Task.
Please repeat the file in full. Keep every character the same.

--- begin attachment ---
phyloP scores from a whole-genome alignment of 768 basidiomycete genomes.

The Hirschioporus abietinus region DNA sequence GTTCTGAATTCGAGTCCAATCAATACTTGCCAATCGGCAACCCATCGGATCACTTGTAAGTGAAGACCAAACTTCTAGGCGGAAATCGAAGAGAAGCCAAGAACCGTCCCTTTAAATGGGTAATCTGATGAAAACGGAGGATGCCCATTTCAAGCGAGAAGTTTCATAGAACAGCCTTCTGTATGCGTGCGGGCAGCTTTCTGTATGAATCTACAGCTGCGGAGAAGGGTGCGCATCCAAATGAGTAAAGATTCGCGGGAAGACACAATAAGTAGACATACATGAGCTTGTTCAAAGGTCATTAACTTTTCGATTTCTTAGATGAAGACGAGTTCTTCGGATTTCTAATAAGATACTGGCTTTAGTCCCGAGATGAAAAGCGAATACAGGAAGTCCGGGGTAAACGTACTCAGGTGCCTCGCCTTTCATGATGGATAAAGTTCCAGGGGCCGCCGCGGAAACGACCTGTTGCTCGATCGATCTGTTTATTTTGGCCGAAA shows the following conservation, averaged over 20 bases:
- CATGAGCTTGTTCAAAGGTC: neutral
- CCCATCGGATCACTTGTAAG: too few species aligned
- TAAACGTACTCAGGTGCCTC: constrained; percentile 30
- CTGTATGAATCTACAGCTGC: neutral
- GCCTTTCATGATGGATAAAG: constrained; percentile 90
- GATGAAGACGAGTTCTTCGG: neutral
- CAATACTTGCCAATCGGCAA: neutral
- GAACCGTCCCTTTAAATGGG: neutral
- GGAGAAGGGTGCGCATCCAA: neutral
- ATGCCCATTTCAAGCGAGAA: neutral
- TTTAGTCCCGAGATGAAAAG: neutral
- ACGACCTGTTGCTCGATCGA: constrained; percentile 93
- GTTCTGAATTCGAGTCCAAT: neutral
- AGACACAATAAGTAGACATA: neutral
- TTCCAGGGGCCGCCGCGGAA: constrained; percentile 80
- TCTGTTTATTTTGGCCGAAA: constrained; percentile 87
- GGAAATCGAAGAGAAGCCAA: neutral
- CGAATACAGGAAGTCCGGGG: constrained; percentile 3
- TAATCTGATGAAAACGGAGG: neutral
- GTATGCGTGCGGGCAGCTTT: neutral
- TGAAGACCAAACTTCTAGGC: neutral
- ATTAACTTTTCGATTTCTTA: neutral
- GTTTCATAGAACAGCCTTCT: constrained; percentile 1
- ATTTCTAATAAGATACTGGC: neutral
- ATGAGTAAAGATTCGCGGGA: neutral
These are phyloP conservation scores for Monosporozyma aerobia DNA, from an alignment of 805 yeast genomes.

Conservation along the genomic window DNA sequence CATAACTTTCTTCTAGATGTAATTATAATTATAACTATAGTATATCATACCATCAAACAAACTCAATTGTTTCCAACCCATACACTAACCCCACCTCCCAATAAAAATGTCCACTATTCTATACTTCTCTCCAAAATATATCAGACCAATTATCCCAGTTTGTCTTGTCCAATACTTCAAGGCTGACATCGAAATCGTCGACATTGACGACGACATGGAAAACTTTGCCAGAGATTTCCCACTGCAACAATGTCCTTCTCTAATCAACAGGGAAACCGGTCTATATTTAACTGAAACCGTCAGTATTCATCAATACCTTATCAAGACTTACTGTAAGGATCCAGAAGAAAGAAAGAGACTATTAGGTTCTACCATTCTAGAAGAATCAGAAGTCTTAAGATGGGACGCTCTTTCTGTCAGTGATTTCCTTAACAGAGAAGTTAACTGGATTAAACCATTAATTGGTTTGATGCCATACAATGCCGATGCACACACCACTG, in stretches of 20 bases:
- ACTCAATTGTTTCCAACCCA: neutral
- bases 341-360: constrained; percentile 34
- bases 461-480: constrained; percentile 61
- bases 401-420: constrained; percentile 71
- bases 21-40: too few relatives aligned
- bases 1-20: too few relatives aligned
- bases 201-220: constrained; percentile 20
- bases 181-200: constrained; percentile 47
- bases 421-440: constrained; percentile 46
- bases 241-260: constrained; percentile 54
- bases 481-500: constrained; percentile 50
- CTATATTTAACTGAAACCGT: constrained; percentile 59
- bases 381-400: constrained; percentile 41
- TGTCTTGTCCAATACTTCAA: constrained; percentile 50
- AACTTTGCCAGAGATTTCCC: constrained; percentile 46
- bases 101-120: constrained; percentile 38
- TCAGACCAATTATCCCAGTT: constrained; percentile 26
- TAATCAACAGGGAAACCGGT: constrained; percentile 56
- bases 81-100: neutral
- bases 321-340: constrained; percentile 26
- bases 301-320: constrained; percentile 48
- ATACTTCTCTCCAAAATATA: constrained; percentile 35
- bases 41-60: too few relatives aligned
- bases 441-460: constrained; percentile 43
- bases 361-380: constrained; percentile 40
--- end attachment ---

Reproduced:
phyloP scores from a whole-genome alignment of 768 basidiomycete genomes.

The Hirschioporus abietinus region DNA sequence GTTCTGAATTCGAGTCCAATCAATACTTGCCAATCGGCAACCCATCGGATCACTTGTAAGTGAAGACCAAACTTCTAGGCGGAAATCGAAGAGAAGCCAAGAACCGTCCCTTTAAATGGGTAATCTGATGAAAACGGAGGATGCCCATTTCAAGCGAGAAGTTTCATAGAACAGCCTTCTGTATGCGTGCGGGCAGCTTTCTGTATGAATCTACAGCTGCGGAGAAGGGTGCGCATCCAAATGAGTAAAGATTCGCGGGAAGACACAATAAGTAGACATACATGAGCTTGTTCAAAGGTCATTAACTTTTCGATTTCTTAGATGAAGACGAGTTCTTCGGATTTCTAATAAGATACTGGCTTTAGTCCCGAGATGAAAAGCGAATACAGGAAGTCCGGGGTAAACGTACTCAGGTGCCTCGCCTTTCATGATGGATAAAGTTCCAGGGGCCGCCGCGGAAACGACCTGTTGCTCGATCGATCTGTTTATTTTGGCCGAAA shows the following conservation, averaged over 20 bases:
- CATGAGCTTGTTCAAAGGTC: neutral
- CCCATCGGATCACTTGTAAG: too few species aligned
- TAAACGTACTCAGGTGCCTC: constrained; percentile 30
- CTGTATGAATCTACAGCTGC: neutral
- GCCTTTCATGATGGATAAAG: constrained; percentile 90
- GATGAAGACGAGTTCTTCGG: neutral
- CAATACTTGCCAATCGGCAA: neutral
- GAACCGTCCCTTTAAATGGG: neutral
- GGAGAAGGGTGCGCATCCAA: neutral
- ATGCCCATTTCAAGCGAGAA: neutral
- TTTAGTCCCGAGATGAAAAG: neutral
- ACGACCTGTTGCTCGATCGA: constrained; percentile 93
- GTTCTGAATTCGAGTCCAAT: neutral
- AGACACAATAAGTAGACATA: neutral
- TTCCAGGGGCCGCCGCGGAA: constrained; percentile 80
- TCTGTTTATTTTGGCCGAAA: constrained; percentile 87
- GGAAATCGAAGAGAAGCCAA: neutral
- CGAATACAGGAAGTCCGGGG: constrained; percentile 3
- TAATCTGATGAAAACGGAGG: neutral
- GTATGCGTGCGGGCAGCTTT: neutral
- TGAAGACCAAACTTCTAGGC: neutral
- ATTAACTTTTCGATTTCTTA: neutral
- GTTTCATAGAACAGCCTTCT: constrained; percentile 1
- ATTTCTAATAAGATACTGGC: neutral
- ATGAGTAAAGATTCGCGGGA: neutral
These are phyloP conservation scores for Monosporozyma aerobia DNA, from an alignment of 805 yeast genomes.

Conservation along the genomic window DNA sequence CATAACTTTCTTCTAGATGTAATTATAATTATAACTATAGTATATCATACCATCAAACAAACTCAATTGTTTCCAACCCATACACTAACCCCACCTCCCAATAAAAATGTCCACTATTCTATACTTCTCTCCAAAATATATCAGACCAATTATCCCAGTTTGTCTTGTCCAATACTTCAAGGCTGACATCGAAATCGTCGACATTGACGACGACATGGAAAACTTTGCCAGAGATTTCCCACTGCAACAATGTCCTTCTCTAATCAACAGGGAAACCGGTCTATATTTAACTGAAACCGTCAGTATTCATCAATACCTTATCAAGACTTACTGTAAGGATCCAGAAGAAAGAAAGAGACTATTAGGTTCTACCATTCTAGAAGAATCAGAAGTCTTAAGATGGGACGCTCTTTCTGTCAGTGATTTCCTTAACAGAGAAGTTAACTGGATTAAACCATTAATTGGTTTGATGCCATACAATGCCGATGCACACACCACTG, in stretches of 20 bases:
- ACTCAATTGTTTCCAACCCA: neutral
- bases 341-360: constrained; percentile 34
- bases 461-480: constrained; percentile 61
- bases 401-420: constrained; percentile 71
- bases 21-40: too few relatives aligned
- bases 1-20: too few relatives aligned
- bases 201-220: constrained; percentile 20
- bases 181-200: constrained; percentile 47
- bases 421-440: constrained; percentile 46
- bases 241-260: constrained; percentile 54
- bases 481-500: constrained; percentile 50
- CTATATTTAACTGAAACCGT: constrained; percentile 59
- bases 381-400: constrained; percentile 41
- TGTCTTGTCCAATACTTCAA: constrained; percentile 50
- AACTTTGCCAGAGATTTCCC: constrained; percentile 46
- bases 101-120: constrained; percentile 38
- TCAGACCAATTATCCCAGTT: constrained; percentile 26
- TAATCAACAGGGAAACCGGT: constrained; percentile 56
- bases 81-100: neutral
- bases 321-340: constrained; percentile 26
- bases 301-320: constrained; percentile 48
- ATACTTCTCTCCAAAATATA: constrained; percentile 35
- bases 41-60: too few relatives aligned
- bases 441-460: constrained; percentile 43
- bases 361-380: constrained; percentile 40